Kevin G Saunders
www.kevingsaunders.com
Leaf Aptus-II 12
USA

The demands are extreme and I need to capture as much detail as possible. Because of this, I purchased a Leaf Aptus-II 12 digital back.

Kevin G Saunders
Kevin G Saunders is a photographer based in San Antonio, Texas who uses his 80 MP Leaf Aptus-II 12 for Rolleiflex Hy6 to shoot architecture, fine art and portraiture. Kevin’s clients include the likes of CBRE, the world’s largest commercial real estate services firm, and his fine art shots are in high demand by both private individuals and corporations. Kevin recently described his experiences with his Leaf digital camera back. “The Leaf Aptus-II 12 is a fabulous back. Its performance speed is impressive and of course the quality is superb. The most important thing to me is sensor size. This is as big as it gets with current technology, and having the state of the art is important for the work I do.” Kevin’s 80 MP Leaf Aptus-II serves a threefold purpose: to attract high-end clients, separate himself from the competition and to provide the amount of detail his style of work demands. “My architectural and fine art prints are huge. I have a panorama of Buckingham Fountain at Grant Park, Chicago that is 60 by 425 inches at 300 dpi resolution. My fine art orchid prints are printed up to 120 inches tall, at 300 dpi. The demands on the lens and the back are extreme and I need to capture as much detail as possible. Because of this, I purchased a Leaf Aptus-II 12 digital back.”

Kevin alternates between using his Leaf Aptus-II 12 on either a Hy6 or a view camera, depending on the type of work he’s doing and the type of lens he needs. “I can use either PQ and PQS lenses on the Hy6, and now I can choose between the Hy6 or the view camera with a Schneider APO Digitar lens. The view camera lenses produce less chromatic aberration and the image is sharper, with comparable lens focal lengths. For my panorama shots, I use a 180 mm lens with the view camera or a 350 mm PQS lens on the Hy6 to get the maximum detail. I get a shot every 2.5 degrees with the 350mm lens. On the wide end, I can use the 40mm 3.5 PQ lens on the Hy6 and the Schneider APO Digitar 47mm on the view camera with the Leaf Aptus-II 12.

I shoot tethered exclusively in the studio, using Capture One 7. In the field, I shoot tethered and also to a CF card, as the Leaf Aptus-II 12 view screen is clear enough that I know if I got the shot or not. Both cameras are used in the field about equally, with the only constant being the Leaf back.”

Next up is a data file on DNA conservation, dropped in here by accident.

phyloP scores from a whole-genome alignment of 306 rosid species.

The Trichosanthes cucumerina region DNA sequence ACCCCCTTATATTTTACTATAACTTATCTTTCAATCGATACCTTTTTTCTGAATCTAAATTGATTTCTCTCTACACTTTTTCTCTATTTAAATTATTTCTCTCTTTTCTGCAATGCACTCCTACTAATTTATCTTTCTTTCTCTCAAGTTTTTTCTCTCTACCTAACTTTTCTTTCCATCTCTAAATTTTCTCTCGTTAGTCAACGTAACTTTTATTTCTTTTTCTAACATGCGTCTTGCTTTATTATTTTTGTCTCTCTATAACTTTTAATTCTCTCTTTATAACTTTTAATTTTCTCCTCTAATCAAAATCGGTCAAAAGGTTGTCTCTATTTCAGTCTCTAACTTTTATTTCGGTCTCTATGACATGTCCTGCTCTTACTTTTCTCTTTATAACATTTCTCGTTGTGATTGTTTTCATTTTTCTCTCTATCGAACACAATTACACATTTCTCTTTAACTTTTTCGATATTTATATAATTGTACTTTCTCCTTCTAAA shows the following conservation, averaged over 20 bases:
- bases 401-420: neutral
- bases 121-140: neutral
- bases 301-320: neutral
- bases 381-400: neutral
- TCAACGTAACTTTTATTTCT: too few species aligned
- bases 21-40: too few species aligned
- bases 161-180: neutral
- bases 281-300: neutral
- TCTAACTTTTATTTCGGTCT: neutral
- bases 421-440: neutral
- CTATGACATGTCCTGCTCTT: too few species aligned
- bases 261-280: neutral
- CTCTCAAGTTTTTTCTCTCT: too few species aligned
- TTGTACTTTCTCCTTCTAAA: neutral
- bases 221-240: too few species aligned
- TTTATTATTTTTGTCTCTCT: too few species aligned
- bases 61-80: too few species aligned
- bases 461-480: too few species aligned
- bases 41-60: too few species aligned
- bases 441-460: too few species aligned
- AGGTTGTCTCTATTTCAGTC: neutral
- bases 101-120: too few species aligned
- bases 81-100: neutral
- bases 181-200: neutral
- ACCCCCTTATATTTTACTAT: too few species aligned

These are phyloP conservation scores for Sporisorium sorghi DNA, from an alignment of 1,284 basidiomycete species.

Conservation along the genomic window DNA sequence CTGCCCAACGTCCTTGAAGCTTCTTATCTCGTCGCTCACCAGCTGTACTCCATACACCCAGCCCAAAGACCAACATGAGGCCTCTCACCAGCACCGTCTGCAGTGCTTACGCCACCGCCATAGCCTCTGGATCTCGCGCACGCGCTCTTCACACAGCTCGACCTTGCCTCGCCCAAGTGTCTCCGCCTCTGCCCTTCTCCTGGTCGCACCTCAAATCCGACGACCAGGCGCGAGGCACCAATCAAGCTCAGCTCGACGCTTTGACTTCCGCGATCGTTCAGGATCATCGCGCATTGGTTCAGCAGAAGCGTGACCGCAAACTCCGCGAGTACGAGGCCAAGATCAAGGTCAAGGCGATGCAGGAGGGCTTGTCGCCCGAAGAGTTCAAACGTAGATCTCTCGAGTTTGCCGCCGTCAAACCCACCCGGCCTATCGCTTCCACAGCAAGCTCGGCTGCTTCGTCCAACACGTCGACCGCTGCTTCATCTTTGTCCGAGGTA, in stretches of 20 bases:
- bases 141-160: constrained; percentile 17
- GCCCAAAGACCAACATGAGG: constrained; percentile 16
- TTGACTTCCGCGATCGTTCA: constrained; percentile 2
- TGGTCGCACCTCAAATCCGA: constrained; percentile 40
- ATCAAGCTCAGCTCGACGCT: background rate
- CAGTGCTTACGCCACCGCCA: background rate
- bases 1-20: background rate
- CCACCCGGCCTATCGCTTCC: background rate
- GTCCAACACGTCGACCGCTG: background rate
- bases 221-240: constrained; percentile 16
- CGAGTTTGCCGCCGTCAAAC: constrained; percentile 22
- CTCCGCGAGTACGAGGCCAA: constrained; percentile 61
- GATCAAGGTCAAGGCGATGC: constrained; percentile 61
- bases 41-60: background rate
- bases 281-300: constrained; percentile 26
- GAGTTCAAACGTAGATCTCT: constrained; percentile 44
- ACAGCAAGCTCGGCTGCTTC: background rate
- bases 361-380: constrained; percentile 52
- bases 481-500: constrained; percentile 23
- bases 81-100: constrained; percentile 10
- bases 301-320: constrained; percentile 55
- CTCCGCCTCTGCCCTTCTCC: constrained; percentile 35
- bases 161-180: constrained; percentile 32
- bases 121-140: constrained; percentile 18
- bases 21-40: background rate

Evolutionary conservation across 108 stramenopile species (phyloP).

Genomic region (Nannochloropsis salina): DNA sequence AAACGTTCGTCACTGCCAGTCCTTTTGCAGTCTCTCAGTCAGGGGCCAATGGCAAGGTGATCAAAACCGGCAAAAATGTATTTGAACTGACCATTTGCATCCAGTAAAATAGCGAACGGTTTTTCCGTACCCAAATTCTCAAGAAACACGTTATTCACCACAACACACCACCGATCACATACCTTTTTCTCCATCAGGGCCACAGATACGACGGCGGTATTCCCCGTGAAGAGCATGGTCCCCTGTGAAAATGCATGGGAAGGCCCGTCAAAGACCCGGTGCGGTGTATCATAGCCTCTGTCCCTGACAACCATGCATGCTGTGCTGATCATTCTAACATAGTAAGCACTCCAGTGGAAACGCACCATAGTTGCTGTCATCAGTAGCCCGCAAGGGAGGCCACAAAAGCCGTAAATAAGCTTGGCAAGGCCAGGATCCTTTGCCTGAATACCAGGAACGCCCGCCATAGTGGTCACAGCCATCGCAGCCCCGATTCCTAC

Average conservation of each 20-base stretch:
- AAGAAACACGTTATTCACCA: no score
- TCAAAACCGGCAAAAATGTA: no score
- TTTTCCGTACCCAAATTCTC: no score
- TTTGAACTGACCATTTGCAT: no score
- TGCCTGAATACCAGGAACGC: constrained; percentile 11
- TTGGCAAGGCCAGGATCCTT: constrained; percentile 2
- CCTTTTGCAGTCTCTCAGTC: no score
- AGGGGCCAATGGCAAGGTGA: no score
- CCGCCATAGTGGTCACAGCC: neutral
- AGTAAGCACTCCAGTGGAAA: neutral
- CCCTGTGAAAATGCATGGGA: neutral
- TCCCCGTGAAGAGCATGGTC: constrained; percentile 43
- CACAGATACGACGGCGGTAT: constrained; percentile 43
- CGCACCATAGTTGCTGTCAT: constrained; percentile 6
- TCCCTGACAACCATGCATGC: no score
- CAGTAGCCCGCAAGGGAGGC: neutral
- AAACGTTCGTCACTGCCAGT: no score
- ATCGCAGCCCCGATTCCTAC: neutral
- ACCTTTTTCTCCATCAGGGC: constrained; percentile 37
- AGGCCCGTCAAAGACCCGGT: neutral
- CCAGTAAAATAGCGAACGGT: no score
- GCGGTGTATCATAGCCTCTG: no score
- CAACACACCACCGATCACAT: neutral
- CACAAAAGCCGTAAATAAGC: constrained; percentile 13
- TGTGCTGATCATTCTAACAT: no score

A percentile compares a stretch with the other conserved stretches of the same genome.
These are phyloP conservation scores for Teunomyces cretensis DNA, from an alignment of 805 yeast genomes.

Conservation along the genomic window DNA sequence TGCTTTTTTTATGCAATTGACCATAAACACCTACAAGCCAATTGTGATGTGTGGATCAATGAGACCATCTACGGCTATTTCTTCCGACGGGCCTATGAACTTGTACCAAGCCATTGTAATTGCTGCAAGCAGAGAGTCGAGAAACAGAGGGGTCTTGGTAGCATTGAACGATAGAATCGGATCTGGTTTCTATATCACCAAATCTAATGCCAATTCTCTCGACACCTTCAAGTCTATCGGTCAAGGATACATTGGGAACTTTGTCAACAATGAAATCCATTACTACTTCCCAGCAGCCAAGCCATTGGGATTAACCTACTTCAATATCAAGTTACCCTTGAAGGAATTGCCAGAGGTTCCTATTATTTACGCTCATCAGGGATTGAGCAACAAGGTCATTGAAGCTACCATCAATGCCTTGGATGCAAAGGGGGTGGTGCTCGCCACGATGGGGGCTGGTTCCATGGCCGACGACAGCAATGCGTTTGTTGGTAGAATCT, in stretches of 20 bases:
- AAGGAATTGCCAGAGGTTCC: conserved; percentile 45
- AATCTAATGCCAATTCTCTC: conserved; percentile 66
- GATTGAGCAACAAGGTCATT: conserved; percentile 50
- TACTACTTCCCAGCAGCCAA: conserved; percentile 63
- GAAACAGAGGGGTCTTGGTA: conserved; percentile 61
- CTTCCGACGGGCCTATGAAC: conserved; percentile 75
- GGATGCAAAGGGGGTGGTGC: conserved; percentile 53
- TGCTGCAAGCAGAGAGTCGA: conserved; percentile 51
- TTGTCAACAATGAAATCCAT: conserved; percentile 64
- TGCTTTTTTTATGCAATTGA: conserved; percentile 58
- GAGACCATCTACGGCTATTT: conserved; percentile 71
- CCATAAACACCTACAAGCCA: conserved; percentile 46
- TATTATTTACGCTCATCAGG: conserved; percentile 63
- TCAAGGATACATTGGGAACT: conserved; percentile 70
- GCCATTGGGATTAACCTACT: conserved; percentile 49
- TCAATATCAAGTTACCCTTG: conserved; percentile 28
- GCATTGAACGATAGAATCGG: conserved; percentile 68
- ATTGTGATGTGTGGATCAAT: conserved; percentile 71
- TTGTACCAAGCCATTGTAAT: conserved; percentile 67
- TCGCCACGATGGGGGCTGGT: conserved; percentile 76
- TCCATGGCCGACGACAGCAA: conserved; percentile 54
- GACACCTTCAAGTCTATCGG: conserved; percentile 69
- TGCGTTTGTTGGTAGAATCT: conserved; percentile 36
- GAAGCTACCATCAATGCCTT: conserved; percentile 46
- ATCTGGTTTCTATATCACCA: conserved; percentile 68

The orchid images displayed here are part of Kevin’s Fine Art Orchid print collection. He initially began the project with a Leaf Aptus 75s on a view camera. “The Fine Art Orchid print collection was started because I had a view camera and the Leaf Aptus 75s and both stitching and focus stacking were easy to do. Well, they aren’t easy to do perfectly but with this equipment it is possible. The medium format sensor is so much larger that more up-sampling is possible without pixilation. I still wasn’t satisfied with results on the 75s so the Leaf Aptus-II 12 was exactly the back I was looking for. With this in mind, I had to use my industrial design experience to custom fabricate some modifications to the view camera to allow the magnification that I needed for this project. No other camera that I know of is capable of doing what my Leaf-backed cameras can do.”
My father had a darkroom and he taught me the basics with his 35mm Leica, in 1968. We used to play a game whereby he had me look at a scene and guess the correct aperture and shutter speed. Learning to see the light as a youth was a great way to start out as a photographer.
I started professionally shooting when I built a studio inside my other business, an ultra-premium custom bicycle design studio. It was a global business and I couldn’t afford to hire a pro-photographer, so I figured out over years how to properly photograph the bikes. I was an aerospace industrial designer in another career and I knew what I wanted to get out of the shots, so through much practice and the help of some great mentor photographers, I eventually became quite good at product photography. At the time, I was using a Sinar P2 4 x 5 view camera as well as a DSLR camera and lenses. I started photographing people, sports, architecture and anything else that caught my fancy and before long the photography business outstripped the bicycle business which was hurt by the recession.
In 2011 I decided to move the small studio into a larger space and in April 2012 moved into a 2,400 square foot studio. It was the best decision I ever made."
More by this photographer on the Mamiya Leaf Gallery
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